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Newsroom precision medicine

Precision medicine:
finding the right drug for the right patient at the right time

By Marshall Spearman

There is a saying in medicine: “Give the right drug to the right patient at the right dose at the right time.”

Sounds simple, right? In reality, defining the optimal treatment for a particular patient can be anything but. Doctors must weigh a multitude of complex factors, ranging from disease characteristics (including severity) to a patient’s characteristics, to past medical history, as well as treatment priorities.

But what if we could arm doctors with tools to help them identify the right drug faster? Imagine a future in which physicians can consult not just medical literature and treatment guidelines, but also formulas and statistical data to help select the therapies that have the best chance of success. What if an individual’s clinical and demographic data, as well as other characteristics, could tell the story of what their treatment journey might look like?

This scenario represents the potential of precision medicine.

Precision medicine refers to a rapidly emerging field which seeks to tailor treatments to the needs of individual patients based on genetics, biomarkers, clinical characteristics, and other predictive factors1.  In areas like oncology and cardiology, precision medicine has been understood and practiced for many years. For example, the ability to target specific genetic mutations has led to novel treatments for certain cancers, including chronic myeloid leukemia2 and lung cancer3.

The vast potential of precision medicine is clear: By identifying the right therapy(ies), including surgery, physical interventions, drug therapy, and other, for the right patient faster and more effectively, we may be able to improve long-term patient outcomes and reduce failed or unnecessary treatments. Not only would this deliver greater value to patients; it could also promote greater efficiency and lower long-term costs across the healthcare system.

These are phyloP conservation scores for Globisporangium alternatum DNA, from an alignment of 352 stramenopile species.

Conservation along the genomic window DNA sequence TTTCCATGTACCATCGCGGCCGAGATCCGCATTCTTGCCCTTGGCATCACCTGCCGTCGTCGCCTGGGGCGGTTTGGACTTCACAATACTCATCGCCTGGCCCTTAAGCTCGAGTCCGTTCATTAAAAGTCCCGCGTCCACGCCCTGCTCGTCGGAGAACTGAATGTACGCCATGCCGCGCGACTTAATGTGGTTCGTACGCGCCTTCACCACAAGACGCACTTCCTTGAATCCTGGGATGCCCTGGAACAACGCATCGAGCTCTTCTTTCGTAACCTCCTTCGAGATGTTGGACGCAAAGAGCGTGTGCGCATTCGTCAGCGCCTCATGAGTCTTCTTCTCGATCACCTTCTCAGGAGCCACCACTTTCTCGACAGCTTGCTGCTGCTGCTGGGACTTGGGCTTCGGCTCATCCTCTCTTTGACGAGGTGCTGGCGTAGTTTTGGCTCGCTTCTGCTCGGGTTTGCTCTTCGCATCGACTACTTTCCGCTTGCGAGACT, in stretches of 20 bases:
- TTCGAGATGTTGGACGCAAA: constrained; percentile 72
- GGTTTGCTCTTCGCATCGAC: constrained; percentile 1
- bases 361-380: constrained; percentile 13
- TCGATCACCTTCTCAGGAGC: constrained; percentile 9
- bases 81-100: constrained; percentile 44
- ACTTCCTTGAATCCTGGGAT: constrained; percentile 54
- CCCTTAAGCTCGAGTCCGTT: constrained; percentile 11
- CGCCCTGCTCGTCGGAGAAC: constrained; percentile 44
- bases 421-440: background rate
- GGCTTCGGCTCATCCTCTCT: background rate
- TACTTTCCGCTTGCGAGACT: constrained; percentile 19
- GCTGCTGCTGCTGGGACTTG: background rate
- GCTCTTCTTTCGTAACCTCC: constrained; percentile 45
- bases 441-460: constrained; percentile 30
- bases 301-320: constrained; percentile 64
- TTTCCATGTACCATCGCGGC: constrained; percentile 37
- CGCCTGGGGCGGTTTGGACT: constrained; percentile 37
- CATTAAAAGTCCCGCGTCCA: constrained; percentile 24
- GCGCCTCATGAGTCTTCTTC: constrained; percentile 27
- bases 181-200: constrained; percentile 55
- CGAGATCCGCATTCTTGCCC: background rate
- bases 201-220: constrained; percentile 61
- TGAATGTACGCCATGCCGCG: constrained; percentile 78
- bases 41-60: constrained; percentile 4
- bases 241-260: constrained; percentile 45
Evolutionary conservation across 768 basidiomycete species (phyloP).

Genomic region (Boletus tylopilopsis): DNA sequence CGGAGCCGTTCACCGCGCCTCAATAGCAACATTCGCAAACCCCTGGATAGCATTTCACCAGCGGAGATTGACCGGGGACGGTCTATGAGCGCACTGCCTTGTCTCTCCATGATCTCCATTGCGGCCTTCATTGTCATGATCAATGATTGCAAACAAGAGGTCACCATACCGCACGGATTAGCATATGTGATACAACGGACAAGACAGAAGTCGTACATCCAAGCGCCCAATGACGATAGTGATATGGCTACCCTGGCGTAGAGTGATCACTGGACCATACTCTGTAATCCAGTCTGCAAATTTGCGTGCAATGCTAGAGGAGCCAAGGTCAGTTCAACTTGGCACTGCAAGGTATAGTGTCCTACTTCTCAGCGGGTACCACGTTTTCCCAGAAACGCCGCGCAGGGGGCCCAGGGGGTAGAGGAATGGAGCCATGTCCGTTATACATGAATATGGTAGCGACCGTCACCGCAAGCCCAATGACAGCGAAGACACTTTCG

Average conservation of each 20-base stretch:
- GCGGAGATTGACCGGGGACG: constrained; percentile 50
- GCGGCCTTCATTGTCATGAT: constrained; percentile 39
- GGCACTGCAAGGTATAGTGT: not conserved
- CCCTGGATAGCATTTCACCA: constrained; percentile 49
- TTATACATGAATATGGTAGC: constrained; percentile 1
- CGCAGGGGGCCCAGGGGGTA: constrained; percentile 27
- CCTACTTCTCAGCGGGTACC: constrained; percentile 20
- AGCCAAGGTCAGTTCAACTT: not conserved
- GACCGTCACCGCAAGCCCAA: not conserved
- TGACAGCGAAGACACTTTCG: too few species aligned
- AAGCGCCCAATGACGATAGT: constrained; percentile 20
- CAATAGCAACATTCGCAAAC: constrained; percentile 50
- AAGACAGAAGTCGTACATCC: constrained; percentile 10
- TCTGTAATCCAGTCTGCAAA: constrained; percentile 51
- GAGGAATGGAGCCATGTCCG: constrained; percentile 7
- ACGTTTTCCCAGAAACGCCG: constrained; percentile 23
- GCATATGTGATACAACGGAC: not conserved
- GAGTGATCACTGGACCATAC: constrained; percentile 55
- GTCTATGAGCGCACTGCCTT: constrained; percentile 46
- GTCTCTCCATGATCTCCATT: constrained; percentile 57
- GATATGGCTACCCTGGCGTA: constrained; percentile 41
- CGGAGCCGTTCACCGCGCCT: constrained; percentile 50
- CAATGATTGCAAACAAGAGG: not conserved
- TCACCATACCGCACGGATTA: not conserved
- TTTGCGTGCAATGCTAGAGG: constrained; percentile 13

In fields such as gastroenterology, we still have a ways to go to realize this vision. We are still in the early stages of harnessing precision medicine. At UCB, we are involved in projects that seek to analyze large amounts of clinical data to identify predictive factors for epilepsy and Crohn’s disease patients, among others.

Furthermore, precision medicine also requires that we define what the “right drug” actually means for each patient. For one person, the right treatment may be the one with the fewest side effects. Another may want to address a particular symptom. This underscores the importance of open and honest doctor-patient communication. While insights into factors such as biomarkers and algorithms could help inform treatment decisions, they cannot supersede the importance of the discussion between the physician and the patient in charting the diagnosis and management of the patient’s disease.

By continuing to promote research and by building broad support from healthcare leaders, we can take strides toward realizing the promise of precision medicine.

What impact do you see precision medicine having on the healthcare landscape in the coming years?



  1. Jameson JL, Longo DL. Precision medicine - Personalized, problematic, and promising.  N Engl J Med. 2015; 372: 2229–2234.
  2.  Druker BJ, Guilhot F, O’Brien SG, et al. Five-year follow-up of patients receiving imatinib for chronic myeloid leukemia. N Engl J Med. 2006; 355: 2408-17.
  3. Kwak EL, Bang YJ, Camidge DR, et al. Anaplastic lymphoma kinase inhibition in non–small-cell lung cancer. N Engl J Med. 2010; 363: 1693-703.
  4. Jameson JL, Longo DL. Precision medicine - Personalized, problematic, and promising.  N Engl J Med. 2015; 372: 2229–2234.

What’s in a name?

By Marshall Spearman

In recent years, the terms “precision medicine” and “personalized medicine” have often been used interchangeably. In fact, these are two distinct terms, and their differences (while subtle) are important to understand when discussing this emerging area of medicine.

As pointed out in a recent article published by the New England Journal of Medicine, personalized medicine represents a long-practiced goal among physicians of seeking to provide care tailored to each patient’s individual needs4. In this sense, the concept of “personalized” care is not new.

Precision medicine, meanwhile, refers specifically to new advances in diagnostics, genetics, therapeutics and other emerging fields – such as big data and analytics – that can identify distinguishing patient or disease characteristics to better inform care.

While precision medicine is relatively new term, it has become further cemented in the medical lexicon thanks to the launch of US President Barack Obama’s Precision Medicine initiative. The project, which will invest $215 million to support research and development in this space, defines the goal of precision medicine as seeking to “tailor treatment and prevention strategies to people’s unique characteristics, including their genome sequence, microbiome composition, health history, lifestyle, and diet.”5

Think of it this way: The new advances and tools that are driving precision medicine could one day help doctors achieve their goal of providing more personalized treatment decisions for patients.